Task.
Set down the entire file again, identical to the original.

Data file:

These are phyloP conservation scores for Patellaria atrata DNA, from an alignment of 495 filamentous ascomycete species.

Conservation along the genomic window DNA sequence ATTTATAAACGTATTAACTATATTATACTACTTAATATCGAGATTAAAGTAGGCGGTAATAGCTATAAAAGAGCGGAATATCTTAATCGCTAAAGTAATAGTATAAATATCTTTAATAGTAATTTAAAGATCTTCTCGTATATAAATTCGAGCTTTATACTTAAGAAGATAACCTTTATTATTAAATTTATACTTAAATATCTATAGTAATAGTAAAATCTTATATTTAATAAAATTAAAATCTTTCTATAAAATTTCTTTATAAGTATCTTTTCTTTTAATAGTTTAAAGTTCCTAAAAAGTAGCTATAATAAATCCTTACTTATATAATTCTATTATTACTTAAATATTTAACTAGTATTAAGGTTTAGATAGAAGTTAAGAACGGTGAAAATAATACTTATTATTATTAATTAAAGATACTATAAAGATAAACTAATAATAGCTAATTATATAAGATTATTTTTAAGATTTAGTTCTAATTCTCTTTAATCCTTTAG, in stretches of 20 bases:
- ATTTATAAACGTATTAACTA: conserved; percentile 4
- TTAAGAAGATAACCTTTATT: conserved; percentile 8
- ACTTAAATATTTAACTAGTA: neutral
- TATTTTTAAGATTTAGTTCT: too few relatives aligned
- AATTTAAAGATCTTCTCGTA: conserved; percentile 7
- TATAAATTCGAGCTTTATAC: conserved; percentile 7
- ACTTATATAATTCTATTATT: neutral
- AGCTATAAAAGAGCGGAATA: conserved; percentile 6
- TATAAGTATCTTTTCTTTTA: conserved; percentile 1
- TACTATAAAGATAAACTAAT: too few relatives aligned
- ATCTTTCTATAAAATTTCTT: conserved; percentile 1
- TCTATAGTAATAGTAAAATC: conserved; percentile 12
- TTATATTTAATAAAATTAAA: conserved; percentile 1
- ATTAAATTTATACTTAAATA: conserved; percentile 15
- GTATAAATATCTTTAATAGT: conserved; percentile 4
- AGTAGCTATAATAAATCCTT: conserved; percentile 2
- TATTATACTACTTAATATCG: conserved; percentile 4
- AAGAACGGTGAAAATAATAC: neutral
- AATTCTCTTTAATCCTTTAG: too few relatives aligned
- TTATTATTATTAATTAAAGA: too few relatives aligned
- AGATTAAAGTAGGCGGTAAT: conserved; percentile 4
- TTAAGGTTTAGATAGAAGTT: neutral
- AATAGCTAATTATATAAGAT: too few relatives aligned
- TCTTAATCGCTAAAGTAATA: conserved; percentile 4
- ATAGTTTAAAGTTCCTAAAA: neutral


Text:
These are phyloP conservation scores for Patellaria atrata DNA, from an alignment of 495 filamentous ascomycete species.

Conservation along the genomic window DNA sequence ATTTATAAACGTATTAACTATATTATACTACTTAATATCGAGATTAAAGTAGGCGGTAATAGCTATAAAAGAGCGGAATATCTTAATCGCTAAAGTAATAGTATAAATATCTTTAATAGTAATTTAAAGATCTTCTCGTATATAAATTCGAGCTTTATACTTAAGAAGATAACCTTTATTATTAAATTTATACTTAAATATCTATAGTAATAGTAAAATCTTATATTTAATAAAATTAAAATCTTTCTATAAAATTTCTTTATAAGTATCTTTTCTTTTAATAGTTTAAAGTTCCTAAAAAGTAGCTATAATAAATCCTTACTTATATAATTCTATTATTACTTAAATATTTAACTAGTATTAAGGTTTAGATAGAAGTTAAGAACGGTGAAAATAATACTTATTATTATTAATTAAAGATACTATAAAGATAAACTAATAATAGCTAATTATATAAGATTATTTTTAAGATTTAGTTCTAATTCTCTTTAATCCTTTAG, in stretches of 20 bases:
- ATTTATAAACGTATTAACTA: conserved; percentile 4
- TTAAGAAGATAACCTTTATT: conserved; percentile 8
- ACTTAAATATTTAACTAGTA: neutral
- TATTTTTAAGATTTAGTTCT: too few relatives aligned
- AATTTAAAGATCTTCTCGTA: conserved; percentile 7
- TATAAATTCGAGCTTTATAC: conserved; percentile 7
- ACTTATATAATTCTATTATT: neutral
- AGCTATAAAAGAGCGGAATA: conserved; percentile 6
- TATAAGTATCTTTTCTTTTA: conserved; percentile 1
- TACTATAAAGATAAACTAAT: too few relatives aligned
- ATCTTTCTATAAAATTTCTT: conserved; percentile 1
- TCTATAGTAATAGTAAAATC: conserved; percentile 12
- TTATATTTAATAAAATTAAA: conserved; percentile 1
- ATTAAATTTATACTTAAATA: conserved; percentile 15
- GTATAAATATCTTTAATAGT: conserved; percentile 4
- AGTAGCTATAATAAATCCTT: conserved; percentile 2
- TATTATACTACTTAATATCG: conserved; percentile 4
- AAGAACGGTGAAAATAATAC: neutral
- AATTCTCTTTAATCCTTTAG: too few relatives aligned
- TTATTATTATTAATTAAAGA: too few relatives aligned
- AGATTAAAGTAGGCGGTAAT: conserved; percentile 4
- TTAAGGTTTAGATAGAAGTT: neutral
- AATAGCTAATTATATAAGAT: too few relatives aligned
- TCTTAATCGCTAAAGTAATA: conserved; percentile 4
- ATAGTTTAAAGTTCCTAAAA: neutral